Are you feeling a little worried about the year ahead with assignments and exams? Perhaps you're concerned about staying grounded and stress-free during busy periods in the year? The good news is that the ANU Counselling Centre has extremely helpful resources available for you to access and utilise.
The Centre provides group programs that are designed to teach mental health and wellbeing strategies to assist students while at university.
The programs include managing our inner critic, managing stress and anxiety (including exam anxiety), mindfulness and Get-Up and Go Walking.
Acting Head of the ANU Counselling Centre, Andrew Staniforth, says the group programs are a wonderful way for students to connect with the Centre and to familiarise themselves with the mental health resources available to help them be successful.
"Early on we're looking at ways you can be socially connected and we know that connection is an integral part of functioning really well. It's great for health and wellbeing and it's great for protection if you're going to start experiencing stress and anxiety," he says.
"We're looking at ways we can link people together and build their skills around how they can relate."
As a student, Andrew says there may be a lot of transition happening in your life at the moment.
"We know there can be vulnerabilities for lots of different things. It can be hard to find your group - so there's lots of clubs and societies and ways to connect - we're wanting to offer something else for connections and to increase skills we have to manage difficulties we can experience.
"Maybe someone recognises, 'I'm new to Canberra, I don't know how to do it, I can come in and learn some new skills and I've got some friends in this group I can make as well'."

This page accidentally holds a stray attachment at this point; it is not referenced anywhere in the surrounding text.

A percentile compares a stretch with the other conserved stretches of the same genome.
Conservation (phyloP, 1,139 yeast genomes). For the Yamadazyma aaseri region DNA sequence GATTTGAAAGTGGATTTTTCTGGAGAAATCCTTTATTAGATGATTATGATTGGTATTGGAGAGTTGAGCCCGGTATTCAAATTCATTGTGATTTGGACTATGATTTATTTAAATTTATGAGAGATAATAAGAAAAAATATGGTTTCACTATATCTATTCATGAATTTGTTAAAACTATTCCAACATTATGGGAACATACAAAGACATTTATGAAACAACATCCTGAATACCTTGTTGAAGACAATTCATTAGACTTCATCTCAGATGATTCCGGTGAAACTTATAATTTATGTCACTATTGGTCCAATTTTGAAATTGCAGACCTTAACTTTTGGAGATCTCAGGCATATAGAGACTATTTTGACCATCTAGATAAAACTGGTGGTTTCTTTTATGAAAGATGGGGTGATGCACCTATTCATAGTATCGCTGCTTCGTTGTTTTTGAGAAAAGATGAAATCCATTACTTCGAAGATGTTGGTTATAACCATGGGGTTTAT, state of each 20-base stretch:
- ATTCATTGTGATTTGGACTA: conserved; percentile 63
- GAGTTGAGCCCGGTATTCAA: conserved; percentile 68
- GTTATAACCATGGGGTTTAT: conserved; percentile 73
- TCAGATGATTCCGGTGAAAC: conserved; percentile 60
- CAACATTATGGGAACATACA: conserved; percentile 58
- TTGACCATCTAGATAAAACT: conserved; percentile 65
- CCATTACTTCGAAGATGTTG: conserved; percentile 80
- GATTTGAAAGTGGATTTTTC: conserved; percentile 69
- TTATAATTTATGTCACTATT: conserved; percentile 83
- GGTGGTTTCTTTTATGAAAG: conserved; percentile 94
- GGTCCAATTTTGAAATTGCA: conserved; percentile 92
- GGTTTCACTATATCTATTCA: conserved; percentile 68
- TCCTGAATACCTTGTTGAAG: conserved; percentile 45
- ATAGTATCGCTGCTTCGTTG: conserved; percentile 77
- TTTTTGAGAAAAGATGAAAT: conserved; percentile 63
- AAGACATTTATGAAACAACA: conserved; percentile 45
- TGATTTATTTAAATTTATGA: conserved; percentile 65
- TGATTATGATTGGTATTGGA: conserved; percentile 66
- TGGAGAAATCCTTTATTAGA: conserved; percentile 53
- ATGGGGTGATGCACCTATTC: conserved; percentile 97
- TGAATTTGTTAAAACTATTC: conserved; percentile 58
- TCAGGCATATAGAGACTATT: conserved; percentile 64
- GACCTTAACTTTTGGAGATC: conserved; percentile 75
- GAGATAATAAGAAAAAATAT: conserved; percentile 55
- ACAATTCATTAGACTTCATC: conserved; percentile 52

The benefits of these evidence-based group programs are that students will be able to take the skills they learn and apply them throughout their entire life, after university, Andrew says.
"They'll be able to make changes that they can sustain throughout their working life, family life, friendships as they get older. We know relationships are a key component of that.
One of the programs delves into suicide prevention.
"That one is going to be for students supporting friends or family members who have been struggling with serious mental health concerns, or it could be the person who is actually going through a tough time," Andrew says.
"This fits into the broader idea that the University is rolling out this year, to do with ANUBelong. That is about doing everything possible to raise awareness around suicide and suicide intervention and really make a concerted effort to try and target what we can do to make people feel more connected and supported and know how to access help if they need it."
Student Group programs can be found on the ANU Counselling Centre webpage.
More information/useful links:
The dates and details on the ANU Counselling Centre Student Group Programs can be found on the Counselling website at http://www.anu.edu.au/students/health-safety-wellbeing/counselling/anu-counselling-centre/group-programs-and-workshops
For more information on what the Counselling Centre does and its online resources available, including resources on mental health, and the Centre's very popular Talking Tips, visit http://www.anu.edu.au/students/health-safety-wellbeing/counselling/anu-counselling-centre
Mental Health Resources: http://www.anu.edu.au/students/health-safety-wellbeing/counselling/anu-counselling-centre/mental-health-resources (any mental health resources that have a 'T' next them are translated into conversational Chinese, Arabic and Indonesian).
Suite of Mindfulness Talking Tips: http://www.anu.edu.au/students/health-safety-wellbeing/counselling/anu-counselling-centre/introduction-to-mindfulness in addition to weekly led-practice Thursdays at 1230.
During business hours, the ANU Counselling Centre is open at building 18. The Centre will move into Kambri over the next few months.
ANU also has an after-hours crisis line (operating when the Counselling Centre is closed) which can be reached on 1300 050 327 (voice calls only), or via the new after-hours SMS message service 0488 884 170.
If you or anyone you know needs help, contact ACT Health Access Mental Health service 1800 629 354 (24 hours), Lifeline on 13 11 14 (24 hours), or the Suicide Call Back Service on 1300 659 467.